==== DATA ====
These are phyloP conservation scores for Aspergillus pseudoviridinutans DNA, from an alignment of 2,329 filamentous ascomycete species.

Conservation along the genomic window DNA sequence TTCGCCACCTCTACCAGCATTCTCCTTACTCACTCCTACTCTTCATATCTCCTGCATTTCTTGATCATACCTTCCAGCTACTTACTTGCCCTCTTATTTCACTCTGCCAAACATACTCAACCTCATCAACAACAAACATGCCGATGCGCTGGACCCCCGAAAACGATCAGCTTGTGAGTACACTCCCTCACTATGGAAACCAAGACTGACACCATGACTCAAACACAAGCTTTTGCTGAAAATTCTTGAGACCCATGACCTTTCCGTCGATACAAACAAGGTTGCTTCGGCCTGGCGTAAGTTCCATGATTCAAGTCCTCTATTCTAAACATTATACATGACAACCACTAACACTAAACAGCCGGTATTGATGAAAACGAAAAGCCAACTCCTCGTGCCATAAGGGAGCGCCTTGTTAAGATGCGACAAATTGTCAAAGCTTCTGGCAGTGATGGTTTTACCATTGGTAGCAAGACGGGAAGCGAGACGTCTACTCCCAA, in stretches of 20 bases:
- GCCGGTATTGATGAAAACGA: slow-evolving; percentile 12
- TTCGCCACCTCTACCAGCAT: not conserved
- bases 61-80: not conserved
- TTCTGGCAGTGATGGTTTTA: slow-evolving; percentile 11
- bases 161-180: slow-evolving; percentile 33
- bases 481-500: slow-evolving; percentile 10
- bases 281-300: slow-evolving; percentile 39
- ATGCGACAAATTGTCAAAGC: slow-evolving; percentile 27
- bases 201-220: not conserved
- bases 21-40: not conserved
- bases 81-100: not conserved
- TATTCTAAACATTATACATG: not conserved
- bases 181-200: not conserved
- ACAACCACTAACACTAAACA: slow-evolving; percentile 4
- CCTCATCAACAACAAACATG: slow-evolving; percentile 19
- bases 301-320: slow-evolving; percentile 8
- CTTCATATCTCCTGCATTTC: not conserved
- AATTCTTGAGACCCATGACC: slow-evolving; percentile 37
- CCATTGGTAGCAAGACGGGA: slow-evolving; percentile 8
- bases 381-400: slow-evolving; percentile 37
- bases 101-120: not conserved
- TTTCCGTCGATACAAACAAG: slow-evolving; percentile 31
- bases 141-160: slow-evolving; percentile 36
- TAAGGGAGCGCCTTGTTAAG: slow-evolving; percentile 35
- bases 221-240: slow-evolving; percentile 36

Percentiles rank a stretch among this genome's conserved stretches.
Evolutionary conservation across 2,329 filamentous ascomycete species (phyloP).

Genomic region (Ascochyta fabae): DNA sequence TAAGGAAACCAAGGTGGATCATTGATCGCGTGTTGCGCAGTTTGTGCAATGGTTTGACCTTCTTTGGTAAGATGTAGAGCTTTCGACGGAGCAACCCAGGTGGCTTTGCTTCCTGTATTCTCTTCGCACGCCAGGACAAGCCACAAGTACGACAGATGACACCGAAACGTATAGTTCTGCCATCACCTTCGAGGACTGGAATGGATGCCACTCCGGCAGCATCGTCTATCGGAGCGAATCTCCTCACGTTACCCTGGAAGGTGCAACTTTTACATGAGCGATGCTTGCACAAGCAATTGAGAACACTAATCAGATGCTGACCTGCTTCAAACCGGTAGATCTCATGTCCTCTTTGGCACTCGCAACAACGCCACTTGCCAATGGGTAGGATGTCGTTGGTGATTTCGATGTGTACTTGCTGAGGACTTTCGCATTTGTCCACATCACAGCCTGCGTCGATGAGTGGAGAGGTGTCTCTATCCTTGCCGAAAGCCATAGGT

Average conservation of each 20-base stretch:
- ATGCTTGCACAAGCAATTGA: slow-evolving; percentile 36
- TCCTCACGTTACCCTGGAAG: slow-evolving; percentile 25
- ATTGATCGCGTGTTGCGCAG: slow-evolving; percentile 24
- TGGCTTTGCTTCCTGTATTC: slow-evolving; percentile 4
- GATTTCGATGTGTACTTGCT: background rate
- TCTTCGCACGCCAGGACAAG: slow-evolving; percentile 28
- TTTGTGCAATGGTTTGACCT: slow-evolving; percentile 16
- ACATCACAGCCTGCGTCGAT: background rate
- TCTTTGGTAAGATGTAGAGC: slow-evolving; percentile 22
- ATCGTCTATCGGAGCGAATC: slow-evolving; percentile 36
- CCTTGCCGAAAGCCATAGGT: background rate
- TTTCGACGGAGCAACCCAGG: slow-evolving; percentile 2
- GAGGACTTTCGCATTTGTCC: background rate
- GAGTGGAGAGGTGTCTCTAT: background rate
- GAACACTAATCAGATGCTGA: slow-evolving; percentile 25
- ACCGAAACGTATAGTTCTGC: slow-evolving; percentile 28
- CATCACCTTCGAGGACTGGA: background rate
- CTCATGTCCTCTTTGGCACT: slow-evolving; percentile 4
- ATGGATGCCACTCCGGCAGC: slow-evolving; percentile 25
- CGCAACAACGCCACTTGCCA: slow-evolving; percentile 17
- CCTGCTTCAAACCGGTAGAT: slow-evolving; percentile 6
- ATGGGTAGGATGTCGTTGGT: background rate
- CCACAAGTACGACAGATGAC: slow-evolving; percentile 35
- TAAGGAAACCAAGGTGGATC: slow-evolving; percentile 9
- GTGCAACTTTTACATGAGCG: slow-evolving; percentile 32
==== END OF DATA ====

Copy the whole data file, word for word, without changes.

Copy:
These are phyloP conservation scores for Aspergillus pseudoviridinutans DNA, from an alignment of 2,329 filamentous ascomycete species.

Conservation along the genomic window DNA sequence TTCGCCACCTCTACCAGCATTCTCCTTACTCACTCCTACTCTTCATATCTCCTGCATTTCTTGATCATACCTTCCAGCTACTTACTTGCCCTCTTATTTCACTCTGCCAAACATACTCAACCTCATCAACAACAAACATGCCGATGCGCTGGACCCCCGAAAACGATCAGCTTGTGAGTACACTCCCTCACTATGGAAACCAAGACTGACACCATGACTCAAACACAAGCTTTTGCTGAAAATTCTTGAGACCCATGACCTTTCCGTCGATACAAACAAGGTTGCTTCGGCCTGGCGTAAGTTCCATGATTCAAGTCCTCTATTCTAAACATTATACATGACAACCACTAACACTAAACAGCCGGTATTGATGAAAACGAAAAGCCAACTCCTCGTGCCATAAGGGAGCGCCTTGTTAAGATGCGACAAATTGTCAAAGCTTCTGGCAGTGATGGTTTTACCATTGGTAGCAAGACGGGAAGCGAGACGTCTACTCCCAA, in stretches of 20 bases:
- GCCGGTATTGATGAAAACGA: slow-evolving; percentile 12
- TTCGCCACCTCTACCAGCAT: not conserved
- bases 61-80: not conserved
- TTCTGGCAGTGATGGTTTTA: slow-evolving; percentile 11
- bases 161-180: slow-evolving; percentile 33
- bases 481-500: slow-evolving; percentile 10
- bases 281-300: slow-evolving; percentile 39
- ATGCGACAAATTGTCAAAGC: slow-evolving; percentile 27
- bases 201-220: not conserved
- bases 21-40: not conserved
- bases 81-100: not conserved
- TATTCTAAACATTATACATG: not conserved
- bases 181-200: not conserved
- ACAACCACTAACACTAAACA: slow-evolving; percentile 4
- CCTCATCAACAACAAACATG: slow-evolving; percentile 19
- bases 301-320: slow-evolving; percentile 8
- CTTCATATCTCCTGCATTTC: not conserved
- AATTCTTGAGACCCATGACC: slow-evolving; percentile 37
- CCATTGGTAGCAAGACGGGA: slow-evolving; percentile 8
- bases 381-400: slow-evolving; percentile 37
- bases 101-120: not conserved
- TTTCCGTCGATACAAACAAG: slow-evolving; percentile 31
- bases 141-160: slow-evolving; percentile 36
- TAAGGGAGCGCCTTGTTAAG: slow-evolving; percentile 35
- bases 221-240: slow-evolving; percentile 36

Percentiles rank a stretch among this genome's conserved stretches.
Evolutionary conservation across 2,329 filamentous ascomycete species (phyloP).

Genomic region (Ascochyta fabae): DNA sequence TAAGGAAACCAAGGTGGATCATTGATCGCGTGTTGCGCAGTTTGTGCAATGGTTTGACCTTCTTTGGTAAGATGTAGAGCTTTCGACGGAGCAACCCAGGTGGCTTTGCTTCCTGTATTCTCTTCGCACGCCAGGACAAGCCACAAGTACGACAGATGACACCGAAACGTATAGTTCTGCCATCACCTTCGAGGACTGGAATGGATGCCACTCCGGCAGCATCGTCTATCGGAGCGAATCTCCTCACGTTACCCTGGAAGGTGCAACTTTTACATGAGCGATGCTTGCACAAGCAATTGAGAACACTAATCAGATGCTGACCTGCTTCAAACCGGTAGATCTCATGTCCTCTTTGGCACTCGCAACAACGCCACTTGCCAATGGGTAGGATGTCGTTGGTGATTTCGATGTGTACTTGCTGAGGACTTTCGCATTTGTCCACATCACAGCCTGCGTCGATGAGTGGAGAGGTGTCTCTATCCTTGCCGAAAGCCATAGGT

Average conservation of each 20-base stretch:
- ATGCTTGCACAAGCAATTGA: slow-evolving; percentile 36
- TCCTCACGTTACCCTGGAAG: slow-evolving; percentile 25
- ATTGATCGCGTGTTGCGCAG: slow-evolving; percentile 24
- TGGCTTTGCTTCCTGTATTC: slow-evolving; percentile 4
- GATTTCGATGTGTACTTGCT: background rate
- TCTTCGCACGCCAGGACAAG: slow-evolving; percentile 28
- TTTGTGCAATGGTTTGACCT: slow-evolving; percentile 16
- ACATCACAGCCTGCGTCGAT: background rate
- TCTTTGGTAAGATGTAGAGC: slow-evolving; percentile 22
- ATCGTCTATCGGAGCGAATC: slow-evolving; percentile 36
- CCTTGCCGAAAGCCATAGGT: background rate
- TTTCGACGGAGCAACCCAGG: slow-evolving; percentile 2
- GAGGACTTTCGCATTTGTCC: background rate
- GAGTGGAGAGGTGTCTCTAT: background rate
- GAACACTAATCAGATGCTGA: slow-evolving; percentile 25
- ACCGAAACGTATAGTTCTGC: slow-evolving; percentile 28
- CATCACCTTCGAGGACTGGA: background rate
- CTCATGTCCTCTTTGGCACT: slow-evolving; percentile 4
- ATGGATGCCACTCCGGCAGC: slow-evolving; percentile 25
- CGCAACAACGCCACTTGCCA: slow-evolving; percentile 17
- CCTGCTTCAAACCGGTAGAT: slow-evolving; percentile 6
- ATGGGTAGGATGTCGTTGGT: background rate
- CCACAAGTACGACAGATGAC: slow-evolving; percentile 35
- TAAGGAAACCAAGGTGGATC: slow-evolving; percentile 9
- GTGCAACTTTTACATGAGCG: slow-evolving; percentile 32